In the midst of perhaps the most challenging period in its history from a financial standpoint, as the chart below indicates, The Florida Bar Foundation has recently made significant progress addressing access to justice issues for all Floridians.
During the past year our board adopted a strategic reset, in which the new emphasis is on serving as a “strategic leader and catalyst in the cause of increased access to justice for all” and “an agent of rapid, effective and high-impact change.” This focus on catalytic philanthropy includes investments in training, technology, technical assistance, assessment and capacity-building for the legal aid delivery system, as well as the creation and expansion of innovative pro bono initiatives. This reset will allow us to help more despite fewer resources.
Led by Ericka Garcia, our pro bono department has developed and launched a new online platform for connecting lawyers directly to the pro bono cases they choose. The new website, FloridaProBonoMatters.org, is featured on page 5 and was introduced in the March issue of The Florida Bar Journal, where pro bono work was in the spotlight as never before. This special issue of the Journal was conceived by Florida Bar President Bill Schifino and brought to fruition by the Foundation’s communications director, Nancy Kinnally, who was chief author. If you missed the issue, I urge you to find it and read it. It will impact you.
The Foundation also is working to develop new models for legal services delivery with a pilot program at Pathways for Change, a Pensacola nonprofit community service center (whose CEO Connie Bookman is a public member of the Foundation’s board). Through “The Escambia Project,” interdisciplinary design teams led by Margaret Hagan of Stanford Law are developing services and programs to address specific community needs, including legal services based on the end-user’s/client’s perspective. Read more about that project.
Meanwhile, the Foundation has begun applying funds from the nationwide Bank of America settlement to collaborative grantee projects addressing targeted populations and societal challenges. These projects are in the areas of legislative advocacy, medical-legal partnerships, migrant/agricultural work, expungements, social/racial/economic justice, identity/documentation, and LGBTQ inclusion.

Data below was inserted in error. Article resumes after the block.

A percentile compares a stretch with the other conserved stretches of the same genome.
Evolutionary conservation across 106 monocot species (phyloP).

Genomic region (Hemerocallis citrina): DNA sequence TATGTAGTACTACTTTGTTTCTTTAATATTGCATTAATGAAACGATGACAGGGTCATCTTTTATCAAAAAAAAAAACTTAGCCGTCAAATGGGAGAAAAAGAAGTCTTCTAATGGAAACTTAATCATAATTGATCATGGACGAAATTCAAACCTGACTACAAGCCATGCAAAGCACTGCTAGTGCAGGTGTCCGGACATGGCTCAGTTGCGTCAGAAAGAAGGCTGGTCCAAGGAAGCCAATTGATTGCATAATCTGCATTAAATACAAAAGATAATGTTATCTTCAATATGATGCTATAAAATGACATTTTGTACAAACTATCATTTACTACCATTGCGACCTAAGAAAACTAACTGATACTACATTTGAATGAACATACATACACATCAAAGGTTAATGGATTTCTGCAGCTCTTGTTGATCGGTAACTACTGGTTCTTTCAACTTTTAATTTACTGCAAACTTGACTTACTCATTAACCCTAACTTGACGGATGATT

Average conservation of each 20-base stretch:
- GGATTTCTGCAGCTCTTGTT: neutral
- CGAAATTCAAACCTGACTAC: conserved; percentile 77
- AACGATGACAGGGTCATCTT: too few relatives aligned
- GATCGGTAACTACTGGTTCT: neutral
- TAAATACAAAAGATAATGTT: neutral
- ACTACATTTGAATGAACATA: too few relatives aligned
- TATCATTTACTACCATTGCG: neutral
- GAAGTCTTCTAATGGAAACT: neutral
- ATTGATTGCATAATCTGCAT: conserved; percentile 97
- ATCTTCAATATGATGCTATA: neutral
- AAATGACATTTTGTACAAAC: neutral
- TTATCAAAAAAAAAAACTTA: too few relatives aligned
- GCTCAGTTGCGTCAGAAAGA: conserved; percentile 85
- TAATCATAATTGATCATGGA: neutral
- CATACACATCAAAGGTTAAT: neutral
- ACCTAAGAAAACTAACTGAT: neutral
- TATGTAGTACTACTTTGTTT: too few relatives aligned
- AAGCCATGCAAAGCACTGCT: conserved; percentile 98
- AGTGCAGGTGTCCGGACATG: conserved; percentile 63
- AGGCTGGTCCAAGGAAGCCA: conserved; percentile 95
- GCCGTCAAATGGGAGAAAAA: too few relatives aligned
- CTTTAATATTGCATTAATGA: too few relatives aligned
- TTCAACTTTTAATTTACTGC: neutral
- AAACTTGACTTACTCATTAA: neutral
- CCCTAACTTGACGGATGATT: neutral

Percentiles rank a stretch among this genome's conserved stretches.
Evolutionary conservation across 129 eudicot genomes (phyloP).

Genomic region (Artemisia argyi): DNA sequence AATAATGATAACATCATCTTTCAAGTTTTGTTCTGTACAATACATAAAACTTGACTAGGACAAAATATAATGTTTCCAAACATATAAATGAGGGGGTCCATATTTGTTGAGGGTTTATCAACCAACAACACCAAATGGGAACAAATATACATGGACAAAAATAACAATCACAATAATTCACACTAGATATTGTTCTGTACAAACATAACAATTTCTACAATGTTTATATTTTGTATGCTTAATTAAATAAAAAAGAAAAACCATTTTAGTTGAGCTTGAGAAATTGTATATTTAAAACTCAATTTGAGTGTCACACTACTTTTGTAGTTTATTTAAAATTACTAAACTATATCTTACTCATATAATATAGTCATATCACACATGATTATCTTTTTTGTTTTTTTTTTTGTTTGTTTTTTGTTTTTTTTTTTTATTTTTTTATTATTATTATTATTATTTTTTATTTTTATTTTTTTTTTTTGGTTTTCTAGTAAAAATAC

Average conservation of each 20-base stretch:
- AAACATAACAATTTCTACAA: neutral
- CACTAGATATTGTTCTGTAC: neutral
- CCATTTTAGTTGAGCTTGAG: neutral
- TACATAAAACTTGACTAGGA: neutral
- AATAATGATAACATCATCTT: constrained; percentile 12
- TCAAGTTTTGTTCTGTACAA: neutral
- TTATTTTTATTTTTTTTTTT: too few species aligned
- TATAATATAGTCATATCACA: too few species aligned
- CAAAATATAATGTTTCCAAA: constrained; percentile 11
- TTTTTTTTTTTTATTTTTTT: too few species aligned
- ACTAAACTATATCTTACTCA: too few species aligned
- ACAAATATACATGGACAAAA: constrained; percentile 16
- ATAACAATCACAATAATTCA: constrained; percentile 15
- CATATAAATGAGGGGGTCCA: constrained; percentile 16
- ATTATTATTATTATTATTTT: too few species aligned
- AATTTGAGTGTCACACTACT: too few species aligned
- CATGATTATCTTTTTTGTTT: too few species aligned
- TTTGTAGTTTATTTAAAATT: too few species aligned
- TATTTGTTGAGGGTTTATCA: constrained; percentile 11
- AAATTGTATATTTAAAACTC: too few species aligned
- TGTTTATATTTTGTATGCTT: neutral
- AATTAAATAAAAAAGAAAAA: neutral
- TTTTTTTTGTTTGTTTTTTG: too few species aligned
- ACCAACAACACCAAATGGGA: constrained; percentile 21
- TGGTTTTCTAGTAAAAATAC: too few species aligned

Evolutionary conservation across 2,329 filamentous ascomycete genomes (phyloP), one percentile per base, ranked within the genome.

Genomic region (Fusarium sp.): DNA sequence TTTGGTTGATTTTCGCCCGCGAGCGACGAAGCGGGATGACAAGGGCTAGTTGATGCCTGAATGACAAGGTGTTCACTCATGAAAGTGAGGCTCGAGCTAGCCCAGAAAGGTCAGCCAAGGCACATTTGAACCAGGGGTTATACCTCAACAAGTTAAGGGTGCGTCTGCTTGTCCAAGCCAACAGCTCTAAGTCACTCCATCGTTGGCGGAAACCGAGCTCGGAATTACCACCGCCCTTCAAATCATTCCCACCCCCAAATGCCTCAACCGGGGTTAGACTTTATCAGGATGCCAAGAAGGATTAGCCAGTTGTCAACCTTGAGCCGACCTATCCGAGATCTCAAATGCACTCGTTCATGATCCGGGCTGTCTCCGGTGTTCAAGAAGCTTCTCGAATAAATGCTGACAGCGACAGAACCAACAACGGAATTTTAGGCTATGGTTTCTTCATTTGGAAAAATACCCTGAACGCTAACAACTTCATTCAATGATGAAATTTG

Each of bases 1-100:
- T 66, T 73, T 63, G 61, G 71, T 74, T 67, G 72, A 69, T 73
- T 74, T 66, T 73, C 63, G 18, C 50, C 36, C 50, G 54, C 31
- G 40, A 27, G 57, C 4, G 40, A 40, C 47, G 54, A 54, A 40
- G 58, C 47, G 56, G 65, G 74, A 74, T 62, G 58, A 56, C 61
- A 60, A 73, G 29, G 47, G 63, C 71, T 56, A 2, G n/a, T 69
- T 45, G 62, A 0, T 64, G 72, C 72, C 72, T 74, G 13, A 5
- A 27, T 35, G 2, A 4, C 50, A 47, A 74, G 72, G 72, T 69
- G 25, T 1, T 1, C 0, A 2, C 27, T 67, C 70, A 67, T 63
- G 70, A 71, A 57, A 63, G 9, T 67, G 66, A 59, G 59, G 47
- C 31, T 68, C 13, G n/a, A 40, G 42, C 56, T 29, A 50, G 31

With such exciting things happening, it’s easy to forget that the Foundation is still funding longstanding programs such as its Children’s Legal Services grants, which address the special legal needs of low-income and foster children. Contributions from Florida lawyers through their Florida Bar fee statement have become absolutely critical to these grants, providing about a third of the $926,000 the Foundation distributed last year. The Bar fee statements will go out in late May, and I urge my fellow lawyers to take the opportunity to add to their Bar dues a donation to support Children’s Legal Services.
Finally, I would like to offer my heartfelt congratulations to longtime Florida Bar Executive Director Jack Harkness and the Foundation’s first Executive Director Jane Curran, who will be honored together this year with the Foundation’s highest recognition, the Medal of Honor Award. Both are legends without whose leadership The Florida Bar Foundation would not be the national leader that it is today. I encourage you to purchase your tickets early for our annual dinner, as it is sure to sell out quickly given the enormous stature and exceptional service of this year’s honorees. As always, we are grateful to all the event sponsors, who are recognized below. At times such as these, it’s especially gratifying to have the support of such valued partners.